When Russia's state-controlled television channels led their Saturday evening newscasts with reports on the huge protest that day in central Moscow, where tens of thousands demanded a rerun of a tainted parliamentary election , it was seen as a sign that the Kremlin understood it needed to loosen its vice grip on media – and by extension, politics – in the country.
It was indeed remarkable that the crowd of mostly middle-class Muscovites was shown on national television airing their claims that Dec. 4 election for the State Duma had been marred by massive fraud. Opposition leaders were stunned to see themselves on television being identified as opposition leaders.
But there was something missing from those telecasts: the loudest and most frequent chant heard on Bolotnaya Square – "Russia without Putin!" – didn't make it past the censors.
Russian journalists received another reminder this week that there were lines they still can't cross when senior managers of Kommersant Vlast magazine were fired after publishing an issue that spotlighted the accusations of election fraud. Few think it was anything that the magazine revealed about the conduct of the election that landed it in trouble. Most of that is already widely available online via YouTube and other sites.
As every journalist in Russia quickly understood, what really offended the Kremlin was Kommersant Vlast's decision to publish a photograph of a spoiled ballot, on which an angry voter had written an expletive directed at Mr. Putin.
As Yevgeny Kiselyov, a former anchor on NTV television and former editor-in-chief of the Moscow News, explained to me years ago, the fastest way for a publication to get shut down, or for a television station to get taken off the air, was to attack Mr. Putin personally. (Mr. Kiselyov now works in Ukraine, having said there was no longer any point trying to cover politics in Russia.) The firing of Kommersant Vlast's longtime editor-in-chief Maxim Kovalsky – and the omitted footage from the Bolotnaya Square protests – shows that the despite the seemingly more open media environment, you still can't target Mr. Putin personally.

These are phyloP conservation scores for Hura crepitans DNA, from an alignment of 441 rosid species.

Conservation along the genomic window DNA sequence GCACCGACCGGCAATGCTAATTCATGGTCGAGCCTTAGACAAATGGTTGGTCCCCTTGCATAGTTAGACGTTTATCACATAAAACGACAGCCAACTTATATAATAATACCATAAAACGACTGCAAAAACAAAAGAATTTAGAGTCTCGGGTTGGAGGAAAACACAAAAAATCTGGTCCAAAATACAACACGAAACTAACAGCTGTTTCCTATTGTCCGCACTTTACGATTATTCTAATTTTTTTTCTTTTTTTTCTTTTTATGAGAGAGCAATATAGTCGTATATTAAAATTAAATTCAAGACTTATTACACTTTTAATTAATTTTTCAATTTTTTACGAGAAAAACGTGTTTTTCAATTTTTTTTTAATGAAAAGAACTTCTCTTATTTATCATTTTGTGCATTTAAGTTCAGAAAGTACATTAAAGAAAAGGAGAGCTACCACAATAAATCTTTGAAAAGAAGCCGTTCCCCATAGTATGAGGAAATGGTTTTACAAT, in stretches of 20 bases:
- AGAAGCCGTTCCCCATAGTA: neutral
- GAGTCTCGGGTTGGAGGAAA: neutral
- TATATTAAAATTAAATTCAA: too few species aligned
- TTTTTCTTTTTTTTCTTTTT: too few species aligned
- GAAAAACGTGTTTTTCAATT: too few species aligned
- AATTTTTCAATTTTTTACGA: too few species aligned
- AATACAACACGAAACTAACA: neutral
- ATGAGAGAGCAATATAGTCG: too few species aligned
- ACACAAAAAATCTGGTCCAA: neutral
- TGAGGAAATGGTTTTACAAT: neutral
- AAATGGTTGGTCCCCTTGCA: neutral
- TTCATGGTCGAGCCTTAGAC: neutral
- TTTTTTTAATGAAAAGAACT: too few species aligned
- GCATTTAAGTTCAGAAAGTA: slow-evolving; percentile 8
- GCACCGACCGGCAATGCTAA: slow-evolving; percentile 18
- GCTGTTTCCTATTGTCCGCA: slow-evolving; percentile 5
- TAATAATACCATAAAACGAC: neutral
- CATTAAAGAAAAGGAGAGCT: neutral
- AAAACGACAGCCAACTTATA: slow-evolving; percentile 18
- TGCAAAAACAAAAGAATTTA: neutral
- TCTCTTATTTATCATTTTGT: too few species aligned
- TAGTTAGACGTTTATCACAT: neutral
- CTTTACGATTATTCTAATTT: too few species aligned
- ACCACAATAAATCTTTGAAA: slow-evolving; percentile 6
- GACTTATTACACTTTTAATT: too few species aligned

"We are being forced into cowardice, which is inadmissible and counterproductive," reads an open letter published Wednesday by 40 Kommersant journalists protesting the firings of Mr. Kovalsky and chief executive officer Andrey Galiev. The letter said the dismissals were an "act of intimidation, aimed at preventing any critical statement towards Putin."
Even tycoon Mikhail Prokhorov – who declared this week that he will run against Mr. Putin in the March 4 presidential election – knows the rule well. The country's would-be leader avoided giving a direct answer when asked at a press conference whether he would criticize Mr. Putin during his run for office. "Criticism must make up no more than 10 per cent" of the campaign, Mr. Prokhorov said. "I would like to focus on the things I would do."
None of which offers much hope that the coming presidential race will be any different than the controversial Duma election, which monitors from the Parliamentary Assembly of the Council of Europe concluded was "marked by a convergence of the state and the governing party, limited political competition and a lack of fairness." The same report noted that "most media were partial" during the Duma campaign.
Seeing the opposition protests on TV was a breakthrough, after 12 years of declining media freedom in the country. But it has since been made very clear to the Russian media that Mr. Putin still remains untouchable.